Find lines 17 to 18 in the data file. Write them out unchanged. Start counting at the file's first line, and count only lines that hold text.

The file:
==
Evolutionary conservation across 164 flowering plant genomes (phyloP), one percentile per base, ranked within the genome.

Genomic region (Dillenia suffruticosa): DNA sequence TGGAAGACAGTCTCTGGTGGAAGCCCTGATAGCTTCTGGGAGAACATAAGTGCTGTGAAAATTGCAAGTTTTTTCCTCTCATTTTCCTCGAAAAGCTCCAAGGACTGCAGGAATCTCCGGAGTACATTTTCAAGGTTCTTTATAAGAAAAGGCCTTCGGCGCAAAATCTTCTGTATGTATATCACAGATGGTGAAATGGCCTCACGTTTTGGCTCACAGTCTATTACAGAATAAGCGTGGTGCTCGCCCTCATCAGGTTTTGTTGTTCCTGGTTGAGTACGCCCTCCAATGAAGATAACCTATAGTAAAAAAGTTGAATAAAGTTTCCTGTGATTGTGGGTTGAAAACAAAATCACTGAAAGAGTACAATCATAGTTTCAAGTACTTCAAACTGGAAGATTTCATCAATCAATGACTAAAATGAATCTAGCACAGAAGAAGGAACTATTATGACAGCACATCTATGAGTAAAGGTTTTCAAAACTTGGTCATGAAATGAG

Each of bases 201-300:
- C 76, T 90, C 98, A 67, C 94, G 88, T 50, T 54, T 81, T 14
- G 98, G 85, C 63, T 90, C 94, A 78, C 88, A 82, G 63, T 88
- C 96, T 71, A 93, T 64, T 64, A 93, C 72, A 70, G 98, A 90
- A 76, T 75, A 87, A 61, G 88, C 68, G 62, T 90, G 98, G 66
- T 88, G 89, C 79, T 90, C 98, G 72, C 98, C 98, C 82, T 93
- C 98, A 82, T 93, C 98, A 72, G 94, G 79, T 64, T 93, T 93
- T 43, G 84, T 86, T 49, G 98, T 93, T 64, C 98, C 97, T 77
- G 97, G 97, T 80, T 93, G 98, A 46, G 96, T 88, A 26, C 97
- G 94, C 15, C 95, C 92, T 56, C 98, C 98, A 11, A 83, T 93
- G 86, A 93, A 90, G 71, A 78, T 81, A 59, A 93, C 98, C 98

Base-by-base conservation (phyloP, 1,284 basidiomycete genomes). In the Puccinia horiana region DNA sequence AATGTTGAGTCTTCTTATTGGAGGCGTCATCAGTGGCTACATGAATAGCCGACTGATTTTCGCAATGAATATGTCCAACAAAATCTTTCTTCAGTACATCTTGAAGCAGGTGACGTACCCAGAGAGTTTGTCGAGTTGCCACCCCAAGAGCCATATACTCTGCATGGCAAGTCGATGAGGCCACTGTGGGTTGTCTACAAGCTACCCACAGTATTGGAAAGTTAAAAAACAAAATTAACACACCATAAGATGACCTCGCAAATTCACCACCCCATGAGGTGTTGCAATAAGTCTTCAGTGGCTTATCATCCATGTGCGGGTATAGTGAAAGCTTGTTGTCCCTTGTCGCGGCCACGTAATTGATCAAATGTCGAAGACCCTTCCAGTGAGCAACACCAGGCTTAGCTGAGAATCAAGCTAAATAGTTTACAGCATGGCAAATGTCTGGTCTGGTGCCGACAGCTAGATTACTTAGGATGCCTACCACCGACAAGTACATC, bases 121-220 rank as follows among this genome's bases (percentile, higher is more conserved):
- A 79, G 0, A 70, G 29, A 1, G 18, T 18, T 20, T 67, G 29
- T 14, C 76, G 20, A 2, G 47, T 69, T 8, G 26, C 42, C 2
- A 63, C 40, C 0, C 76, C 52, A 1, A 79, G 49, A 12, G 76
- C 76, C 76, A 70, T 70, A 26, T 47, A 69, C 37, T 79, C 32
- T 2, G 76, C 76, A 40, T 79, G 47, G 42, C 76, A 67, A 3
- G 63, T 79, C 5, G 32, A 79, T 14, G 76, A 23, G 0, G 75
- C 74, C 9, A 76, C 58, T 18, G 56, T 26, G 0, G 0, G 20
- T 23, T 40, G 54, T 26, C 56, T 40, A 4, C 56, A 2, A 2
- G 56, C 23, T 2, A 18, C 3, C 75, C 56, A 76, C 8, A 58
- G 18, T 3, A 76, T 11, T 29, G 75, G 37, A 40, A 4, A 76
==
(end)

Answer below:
- A 63, C 40, C 0, C 76, C 52, A 1, A 79, G 49, A 12, G 76
- C 76, C 76, A 70, T 70, A 26, T 47, A 69, C 37, T 79, C 32